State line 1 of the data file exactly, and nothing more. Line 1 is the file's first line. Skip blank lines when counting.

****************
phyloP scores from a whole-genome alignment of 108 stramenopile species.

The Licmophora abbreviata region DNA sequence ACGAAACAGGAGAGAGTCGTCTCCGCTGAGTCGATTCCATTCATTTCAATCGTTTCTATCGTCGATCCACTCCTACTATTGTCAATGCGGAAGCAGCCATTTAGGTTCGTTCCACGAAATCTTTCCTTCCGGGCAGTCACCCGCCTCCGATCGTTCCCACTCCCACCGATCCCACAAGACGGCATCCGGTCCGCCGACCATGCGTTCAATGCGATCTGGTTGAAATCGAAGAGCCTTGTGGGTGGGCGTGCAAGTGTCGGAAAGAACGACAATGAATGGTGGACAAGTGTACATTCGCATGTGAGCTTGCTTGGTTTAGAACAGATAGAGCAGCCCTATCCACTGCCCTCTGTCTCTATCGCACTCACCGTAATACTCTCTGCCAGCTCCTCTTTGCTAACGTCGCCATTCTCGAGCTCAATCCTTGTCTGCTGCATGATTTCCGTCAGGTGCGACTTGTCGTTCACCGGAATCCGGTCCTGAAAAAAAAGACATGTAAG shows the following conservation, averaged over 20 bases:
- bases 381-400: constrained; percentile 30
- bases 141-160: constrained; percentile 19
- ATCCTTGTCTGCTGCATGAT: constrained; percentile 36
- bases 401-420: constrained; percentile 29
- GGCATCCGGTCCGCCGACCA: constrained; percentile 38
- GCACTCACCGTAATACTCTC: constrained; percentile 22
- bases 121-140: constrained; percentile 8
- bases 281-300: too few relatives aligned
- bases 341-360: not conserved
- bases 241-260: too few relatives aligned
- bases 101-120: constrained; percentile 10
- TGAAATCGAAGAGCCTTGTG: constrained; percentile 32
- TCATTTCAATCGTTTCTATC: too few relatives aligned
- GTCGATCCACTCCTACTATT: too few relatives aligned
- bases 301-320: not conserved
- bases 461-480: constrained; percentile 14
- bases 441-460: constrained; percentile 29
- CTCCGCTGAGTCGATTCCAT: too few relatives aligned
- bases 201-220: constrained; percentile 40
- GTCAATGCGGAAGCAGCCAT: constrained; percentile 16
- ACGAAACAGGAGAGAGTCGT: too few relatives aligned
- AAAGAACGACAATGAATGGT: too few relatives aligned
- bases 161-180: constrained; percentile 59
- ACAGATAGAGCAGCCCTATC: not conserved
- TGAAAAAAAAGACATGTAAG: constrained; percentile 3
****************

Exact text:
phyloP scores from a whole-genome alignment of 108 stramenopile species.